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Recent discoveries widen the basis for future research in Alzheimer´s disease.

Brun, Arne LU (2016) In Acta Scientiarum Lundensia 2016(002). p.1-12
Abstract
Abstract. Intended as food for thought this revue offers a general orientation on Alzheimer’s disease (AD) with comments on the brain changes and clinical features. But more importantly, it points out recent research findings which may offer new alleys for AD research pertinent to the etiology and pathogenesis of AD and alternatives to the so far rather unfruitful and costly amyloid research trail. This new knowledge thus comes from various fields of research such as epigenetics, pointing to possible environmental etiologic factors. Further exosomes may provide information on the state of the neuronal population for diagnostic purposes and might become useful as carriers of therapeutic substances. The newly disclosed protein complexity of... (More)
Abstract. Intended as food for thought this revue offers a general orientation on Alzheimer’s disease (AD) with comments on the brain changes and clinical features. But more importantly, it points out recent research findings which may offer new alleys for AD research pertinent to the etiology and pathogenesis of AD and alternatives to the so far rather unfruitful and costly amyloid research trail. This new knowledge thus comes from various fields of research such as epigenetics, pointing to possible environmental etiologic factors. Further exosomes may provide information on the state of the neuronal population for diagnostic purposes and might become useful as carriers of therapeutic substances. The newly disclosed protein complexity of the synapses may harbor a large yet unexplored field for neurochemical research pertinent to the early or likely initial loss of synapses in Alzheimer disease. The finding of a more generalized neuronal gene disturbance in Alzheimer’s disease shifts the focus from age related changes to developmental disturbances and increased neuronal vulnerability. BBB incompetence with a start in the hippocampus has also recently been pointed out and may initiate the degenerative process of Alzheimer’s disease. Finally, recent basic research findings on glial evolution, underscoring the distance between humans and rodents, our prime disease model animal, points to several new unexplored mechanisms, which may be relevant for the understanding of neurodegenerative processes. Also stressed is the need to institute treatment at an early stage of the disease, necessitating research for markers, which will enable a diagnosis way ahead of the widespread damage present at the time of clinical debut. (Less)
Please use this url to cite or link to this publication:
author
organization
publishing date
type
Contribution to journal
publication status
published
subject
keywords
evolution., astrocytic syncytium, synapses, exosome, Blood-Brain barrier, amyloid hypothesis, Epigenetic factors, Dementia, Alzheimer’s disease
categories
Higher Education
in
Acta Scientiarum Lundensia
volume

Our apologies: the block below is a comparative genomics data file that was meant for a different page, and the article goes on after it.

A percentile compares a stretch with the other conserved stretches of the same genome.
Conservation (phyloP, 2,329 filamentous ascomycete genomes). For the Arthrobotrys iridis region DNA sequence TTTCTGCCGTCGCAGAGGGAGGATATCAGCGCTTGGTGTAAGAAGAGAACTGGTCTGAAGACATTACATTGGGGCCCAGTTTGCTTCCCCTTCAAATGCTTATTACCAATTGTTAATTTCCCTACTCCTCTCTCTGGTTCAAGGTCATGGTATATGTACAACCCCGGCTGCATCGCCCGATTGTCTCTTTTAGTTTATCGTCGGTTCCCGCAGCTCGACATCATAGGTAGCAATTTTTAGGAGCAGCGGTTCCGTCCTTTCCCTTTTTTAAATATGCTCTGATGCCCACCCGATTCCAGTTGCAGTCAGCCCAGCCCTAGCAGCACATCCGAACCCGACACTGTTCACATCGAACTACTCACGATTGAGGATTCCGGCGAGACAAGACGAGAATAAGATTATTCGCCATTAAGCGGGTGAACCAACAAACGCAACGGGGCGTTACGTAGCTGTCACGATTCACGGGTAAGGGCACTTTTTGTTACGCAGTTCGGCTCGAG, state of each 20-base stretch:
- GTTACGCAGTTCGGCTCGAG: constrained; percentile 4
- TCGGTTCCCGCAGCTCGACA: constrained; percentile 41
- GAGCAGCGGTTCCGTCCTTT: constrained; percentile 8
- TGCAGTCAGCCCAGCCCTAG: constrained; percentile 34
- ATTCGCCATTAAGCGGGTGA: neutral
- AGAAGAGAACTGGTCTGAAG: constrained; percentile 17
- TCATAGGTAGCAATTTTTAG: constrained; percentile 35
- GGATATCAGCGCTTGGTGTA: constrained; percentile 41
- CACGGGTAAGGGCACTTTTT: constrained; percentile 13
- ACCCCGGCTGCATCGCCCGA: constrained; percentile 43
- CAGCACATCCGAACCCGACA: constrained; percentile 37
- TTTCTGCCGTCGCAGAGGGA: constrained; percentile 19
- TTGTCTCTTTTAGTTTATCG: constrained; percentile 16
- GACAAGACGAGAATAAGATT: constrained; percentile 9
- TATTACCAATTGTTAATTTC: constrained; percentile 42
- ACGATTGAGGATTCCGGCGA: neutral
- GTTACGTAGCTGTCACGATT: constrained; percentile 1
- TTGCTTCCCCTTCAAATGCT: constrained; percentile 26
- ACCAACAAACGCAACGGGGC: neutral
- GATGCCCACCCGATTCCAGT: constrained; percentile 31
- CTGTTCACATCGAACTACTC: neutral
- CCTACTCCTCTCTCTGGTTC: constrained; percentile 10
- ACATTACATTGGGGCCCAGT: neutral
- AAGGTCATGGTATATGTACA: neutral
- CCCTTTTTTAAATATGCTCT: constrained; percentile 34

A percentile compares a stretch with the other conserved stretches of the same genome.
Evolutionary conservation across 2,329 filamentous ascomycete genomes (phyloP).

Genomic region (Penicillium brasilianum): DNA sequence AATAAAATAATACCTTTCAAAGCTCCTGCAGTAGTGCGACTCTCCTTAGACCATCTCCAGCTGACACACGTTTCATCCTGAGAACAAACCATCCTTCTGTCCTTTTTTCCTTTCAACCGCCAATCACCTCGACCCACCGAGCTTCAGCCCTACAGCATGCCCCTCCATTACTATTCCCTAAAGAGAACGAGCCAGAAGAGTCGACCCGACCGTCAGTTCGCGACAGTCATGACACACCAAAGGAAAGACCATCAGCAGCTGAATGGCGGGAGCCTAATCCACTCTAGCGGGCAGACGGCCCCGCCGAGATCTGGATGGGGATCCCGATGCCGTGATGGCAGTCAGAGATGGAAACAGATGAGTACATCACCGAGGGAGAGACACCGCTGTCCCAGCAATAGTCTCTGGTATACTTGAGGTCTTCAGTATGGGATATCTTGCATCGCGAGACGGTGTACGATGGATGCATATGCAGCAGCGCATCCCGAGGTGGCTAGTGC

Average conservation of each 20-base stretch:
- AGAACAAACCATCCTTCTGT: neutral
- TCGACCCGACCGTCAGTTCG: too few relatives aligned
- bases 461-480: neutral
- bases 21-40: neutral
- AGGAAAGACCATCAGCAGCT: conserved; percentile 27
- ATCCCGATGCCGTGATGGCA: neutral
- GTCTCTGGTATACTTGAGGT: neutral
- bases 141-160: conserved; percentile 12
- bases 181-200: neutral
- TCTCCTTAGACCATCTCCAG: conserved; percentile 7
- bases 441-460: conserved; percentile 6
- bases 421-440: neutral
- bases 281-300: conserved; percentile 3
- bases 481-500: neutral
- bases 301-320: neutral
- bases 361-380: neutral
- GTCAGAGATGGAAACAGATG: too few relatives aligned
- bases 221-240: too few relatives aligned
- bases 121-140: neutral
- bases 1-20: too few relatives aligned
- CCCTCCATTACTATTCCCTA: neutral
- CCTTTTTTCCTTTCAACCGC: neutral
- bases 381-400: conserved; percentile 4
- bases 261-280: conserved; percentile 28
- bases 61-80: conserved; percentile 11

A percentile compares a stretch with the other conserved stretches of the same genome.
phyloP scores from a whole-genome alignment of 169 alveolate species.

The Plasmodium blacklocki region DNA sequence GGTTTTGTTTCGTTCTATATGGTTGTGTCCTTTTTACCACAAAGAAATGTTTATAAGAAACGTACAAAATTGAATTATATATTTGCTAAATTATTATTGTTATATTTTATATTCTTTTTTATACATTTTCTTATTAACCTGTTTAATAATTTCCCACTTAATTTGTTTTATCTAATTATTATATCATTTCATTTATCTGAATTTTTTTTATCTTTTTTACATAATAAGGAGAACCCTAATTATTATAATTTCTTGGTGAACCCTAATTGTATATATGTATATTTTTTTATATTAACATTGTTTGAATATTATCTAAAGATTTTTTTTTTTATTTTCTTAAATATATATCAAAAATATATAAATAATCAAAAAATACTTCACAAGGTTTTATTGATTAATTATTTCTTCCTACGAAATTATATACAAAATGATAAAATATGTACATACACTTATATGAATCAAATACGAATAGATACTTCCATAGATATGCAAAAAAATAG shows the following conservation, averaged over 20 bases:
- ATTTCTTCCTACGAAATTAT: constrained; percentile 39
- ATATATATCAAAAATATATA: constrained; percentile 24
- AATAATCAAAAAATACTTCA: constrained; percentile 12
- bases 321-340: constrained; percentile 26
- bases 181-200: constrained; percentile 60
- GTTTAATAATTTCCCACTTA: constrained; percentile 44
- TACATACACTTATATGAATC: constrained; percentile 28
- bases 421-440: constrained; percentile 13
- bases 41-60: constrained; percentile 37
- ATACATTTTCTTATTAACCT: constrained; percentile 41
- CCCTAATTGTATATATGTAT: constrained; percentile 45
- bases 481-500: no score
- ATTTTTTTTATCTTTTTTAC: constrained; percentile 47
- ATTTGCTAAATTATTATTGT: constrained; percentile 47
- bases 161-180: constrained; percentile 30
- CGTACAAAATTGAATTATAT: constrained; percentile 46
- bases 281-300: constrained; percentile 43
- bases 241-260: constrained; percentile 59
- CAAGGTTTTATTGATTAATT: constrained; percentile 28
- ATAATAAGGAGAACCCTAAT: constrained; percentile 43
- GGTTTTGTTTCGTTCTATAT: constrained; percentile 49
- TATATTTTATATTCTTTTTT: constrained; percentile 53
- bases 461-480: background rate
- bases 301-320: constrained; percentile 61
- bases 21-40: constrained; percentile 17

2016
issue
002
pages
1 - 12
publisher
Bertil RR Persson, Medical Radiation Physics, 22185 Lund, Sweden
ISSN
1651-5013
language
English
LU publication?
yes
id
a6c0d846-64b0-4267-93a1-81ccdfad33c5 (old id 8771579)
alternative location
https://www.researchgate.net/profile/Arne_Brun/publications
date added to LUP
2016-03-09 11:02:53
date last changed
2016-09-30 05:46:58
@article{a6c0d846-64b0-4267-93a1-81ccdfad33c5,
  abstract     = {Abstract. Intended as food for thought this revue offers a general orientation on Alzheimer’s disease (AD) with comments on the brain changes and clinical features. But more importantly, it points out recent research findings which may offer new alleys for AD research pertinent to the etiology and pathogenesis of AD and alternatives to the so far rather unfruitful and costly amyloid research trail. This new knowledge thus comes from various fields of research such as epigenetics, pointing to possible environmental etiologic factors. Further exosomes may provide information on the state of the neuronal population for diagnostic purposes and might become useful as carriers of therapeutic substances. The newly disclosed protein complexity of the synapses may harbor a large yet unexplored field for neurochemical research pertinent to the early or likely initial loss of synapses in Alzheimer disease. The finding of a more generalized neuronal gene disturbance in Alzheimer’s disease shifts the focus from age related changes to developmental disturbances and increased neuronal vulnerability. BBB incompetence with a start in the hippocampus has also recently been pointed out and may initiate the degenerative process of Alzheimer’s disease. Finally, recent basic research findings on glial evolution, underscoring the distance between humans and rodents, our prime disease model animal, points to several new unexplored mechanisms, which may be relevant for the understanding of neurodegenerative processes. Also stressed is the need to institute treatment at an early stage of the disease, necessitating research for markers, which will enable a diagnosis way ahead of the widespread damage present at the time of clinical debut.},
  author       = {Brun, Arne},
  issn         = {1651-5013},
  keyword      = {evolution.,astrocytic syncytium,synapses,exosome,Blood-Brain barrier,amyloid hypothesis,Epigenetic factors,Dementia,Alzheimer’s disease},
  language     = {eng},
  number       = {002},
  pages        = {1--12},
  publisher    = {Bertil RR Persson, Medical Radiation Physics, 22185 Lund, Sweden},
  series       = {Acta Scientiarum Lundensia},
  title        = {Recent discoveries widen the basis for future research in Alzheimer´s disease.},
  volume       = {2016},
  year         = {2016},
}